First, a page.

Investments in the oil and gas industry of Canada’s Alberta, as well as production of the commodities fell last year by a substantial rate, on the back of the persistent oil price rout, the province’s Energy Regulator said in its annual report on reserves and supply and demand outlook.
The drop in investments was notable, at 35 percent, the AER said. The amount invested in 2016 stood at US$19.52 billion (C$26 billion), down from US$30 billion (C$39.8 billion). This year, however, the AER expects investments in Alberta’s oil and gas industry to recover somewhat as a result of higher oil prices: the average for West Texas Intermediate is projected at US$53 a barrel.
Conventional oil output fell by 16 percent last year, to 166 million barrels, while bitumen production from the oil sands inched down much more slightly, by 3 percent to 897 million barrels. Investments in oil sands, however, dropped by 33 percent to US$12 billion (C$16 billion).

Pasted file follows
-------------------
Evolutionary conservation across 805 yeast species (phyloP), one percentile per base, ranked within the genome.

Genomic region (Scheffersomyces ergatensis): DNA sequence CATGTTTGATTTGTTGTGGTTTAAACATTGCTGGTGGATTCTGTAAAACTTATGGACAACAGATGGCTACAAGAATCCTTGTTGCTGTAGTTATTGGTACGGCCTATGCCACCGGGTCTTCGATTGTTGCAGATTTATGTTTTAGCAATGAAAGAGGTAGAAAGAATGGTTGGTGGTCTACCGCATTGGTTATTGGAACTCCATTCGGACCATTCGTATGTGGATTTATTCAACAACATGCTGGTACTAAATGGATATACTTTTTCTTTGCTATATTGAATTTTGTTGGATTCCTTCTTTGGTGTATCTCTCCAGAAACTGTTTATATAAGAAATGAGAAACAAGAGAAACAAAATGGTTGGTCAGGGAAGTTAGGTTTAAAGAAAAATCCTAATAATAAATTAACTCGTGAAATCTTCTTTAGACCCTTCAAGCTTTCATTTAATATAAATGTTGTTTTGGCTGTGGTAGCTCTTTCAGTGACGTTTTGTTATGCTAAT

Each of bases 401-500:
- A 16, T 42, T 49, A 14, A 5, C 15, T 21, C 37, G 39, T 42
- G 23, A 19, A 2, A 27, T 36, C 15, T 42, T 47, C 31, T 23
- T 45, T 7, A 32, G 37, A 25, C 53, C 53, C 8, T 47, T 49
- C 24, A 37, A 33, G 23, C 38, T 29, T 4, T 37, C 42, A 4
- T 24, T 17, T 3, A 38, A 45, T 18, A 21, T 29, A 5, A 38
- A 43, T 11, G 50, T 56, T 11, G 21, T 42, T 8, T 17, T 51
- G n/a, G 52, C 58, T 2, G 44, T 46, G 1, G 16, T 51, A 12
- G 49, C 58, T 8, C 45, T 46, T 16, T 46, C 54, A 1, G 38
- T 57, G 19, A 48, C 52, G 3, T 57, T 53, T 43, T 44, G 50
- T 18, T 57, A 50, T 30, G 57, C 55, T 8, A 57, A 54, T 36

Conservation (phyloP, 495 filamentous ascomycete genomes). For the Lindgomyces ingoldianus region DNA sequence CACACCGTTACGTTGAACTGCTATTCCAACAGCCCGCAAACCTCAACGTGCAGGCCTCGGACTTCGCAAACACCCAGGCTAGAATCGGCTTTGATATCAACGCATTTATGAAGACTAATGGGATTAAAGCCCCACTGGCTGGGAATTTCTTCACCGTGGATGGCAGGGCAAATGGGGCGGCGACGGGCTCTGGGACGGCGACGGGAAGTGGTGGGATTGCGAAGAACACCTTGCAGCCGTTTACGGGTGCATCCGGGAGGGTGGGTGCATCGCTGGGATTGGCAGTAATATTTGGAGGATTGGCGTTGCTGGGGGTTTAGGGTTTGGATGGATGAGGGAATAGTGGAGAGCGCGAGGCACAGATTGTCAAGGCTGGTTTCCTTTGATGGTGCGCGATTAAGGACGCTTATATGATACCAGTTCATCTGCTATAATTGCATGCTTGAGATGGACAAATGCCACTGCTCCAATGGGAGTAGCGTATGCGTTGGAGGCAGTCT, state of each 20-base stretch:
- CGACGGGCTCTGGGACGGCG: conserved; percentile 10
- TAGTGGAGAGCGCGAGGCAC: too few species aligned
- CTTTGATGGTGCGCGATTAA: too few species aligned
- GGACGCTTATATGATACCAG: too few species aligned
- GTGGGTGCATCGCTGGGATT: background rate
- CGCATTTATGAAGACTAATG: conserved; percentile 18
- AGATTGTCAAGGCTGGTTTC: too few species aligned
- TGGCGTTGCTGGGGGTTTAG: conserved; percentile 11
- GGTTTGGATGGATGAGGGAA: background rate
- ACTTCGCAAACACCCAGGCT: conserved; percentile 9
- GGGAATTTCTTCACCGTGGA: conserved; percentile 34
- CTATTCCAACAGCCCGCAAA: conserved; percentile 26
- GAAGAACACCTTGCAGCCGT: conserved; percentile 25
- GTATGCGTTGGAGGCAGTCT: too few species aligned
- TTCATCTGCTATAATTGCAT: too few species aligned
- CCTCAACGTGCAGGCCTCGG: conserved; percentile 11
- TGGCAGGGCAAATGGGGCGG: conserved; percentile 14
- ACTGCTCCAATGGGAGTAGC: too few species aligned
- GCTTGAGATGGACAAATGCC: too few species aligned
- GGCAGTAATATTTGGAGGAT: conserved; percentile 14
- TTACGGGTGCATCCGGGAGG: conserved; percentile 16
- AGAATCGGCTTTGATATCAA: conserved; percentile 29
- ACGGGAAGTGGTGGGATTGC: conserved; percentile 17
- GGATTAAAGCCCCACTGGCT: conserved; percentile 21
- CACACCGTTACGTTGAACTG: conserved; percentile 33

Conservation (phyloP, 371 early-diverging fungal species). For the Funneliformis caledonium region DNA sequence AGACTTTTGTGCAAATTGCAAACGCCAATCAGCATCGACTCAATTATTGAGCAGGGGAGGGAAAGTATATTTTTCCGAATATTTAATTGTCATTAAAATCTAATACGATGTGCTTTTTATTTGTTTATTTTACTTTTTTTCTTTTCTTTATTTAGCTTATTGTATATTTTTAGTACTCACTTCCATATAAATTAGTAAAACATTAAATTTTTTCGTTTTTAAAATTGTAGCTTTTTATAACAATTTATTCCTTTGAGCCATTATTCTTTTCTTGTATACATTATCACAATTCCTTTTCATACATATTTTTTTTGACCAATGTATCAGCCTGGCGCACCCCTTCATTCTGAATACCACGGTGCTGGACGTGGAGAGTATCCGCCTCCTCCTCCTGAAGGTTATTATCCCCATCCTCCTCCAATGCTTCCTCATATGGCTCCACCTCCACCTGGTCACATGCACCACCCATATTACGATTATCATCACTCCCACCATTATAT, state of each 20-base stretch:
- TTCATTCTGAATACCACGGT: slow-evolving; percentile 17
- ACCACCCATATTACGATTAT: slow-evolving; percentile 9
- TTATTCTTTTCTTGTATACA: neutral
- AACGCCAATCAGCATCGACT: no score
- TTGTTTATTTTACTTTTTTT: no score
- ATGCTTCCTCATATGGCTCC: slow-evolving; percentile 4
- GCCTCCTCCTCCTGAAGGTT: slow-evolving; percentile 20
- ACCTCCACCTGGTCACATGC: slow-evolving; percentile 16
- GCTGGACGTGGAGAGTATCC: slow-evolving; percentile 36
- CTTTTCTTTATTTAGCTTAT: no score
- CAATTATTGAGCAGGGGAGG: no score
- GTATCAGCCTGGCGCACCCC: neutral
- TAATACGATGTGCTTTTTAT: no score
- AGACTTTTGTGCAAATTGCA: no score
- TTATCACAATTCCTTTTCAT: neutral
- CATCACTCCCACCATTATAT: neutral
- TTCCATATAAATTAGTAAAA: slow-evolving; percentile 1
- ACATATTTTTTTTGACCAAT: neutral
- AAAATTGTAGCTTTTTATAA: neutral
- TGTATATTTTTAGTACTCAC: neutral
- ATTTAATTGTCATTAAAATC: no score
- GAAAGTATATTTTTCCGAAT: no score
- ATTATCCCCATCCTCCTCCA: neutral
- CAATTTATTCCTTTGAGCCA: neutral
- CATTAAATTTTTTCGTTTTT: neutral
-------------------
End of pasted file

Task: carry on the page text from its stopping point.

Alberta remains the biggest source of oil and gas in Canada, the regulator also noted in its report, accounting for 81 percent of the country’s crude oil output and 67 percent of its natural gas output. Bitumen from the oil sands made up 60 percent of Canada’s overall crude oil production last year, averaging 2.3 million barrels per day.
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For reserves, the AER reported that the oil sands have some 165 billion barrels of bitumen left in them. Conventional oil reserves are estimated at 1.6 billion barrels and gas reserves are seen at 28.2 trillion cu feet.
Against the background of these figures, PM Justin Trudeau’s recent pledge to phase out the oil sands looks difficult to keep. The oil sands industry is the third-biggest employer in Alberta, and it produces almost all of the country’s oil. Phasing it out will be a real challenge.
By Irina Slav for Oilprice.com
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Irina is a writer for the U.S.-based Divergente LLC consulting firm with over a decade of experience writing on the oil and gas industry.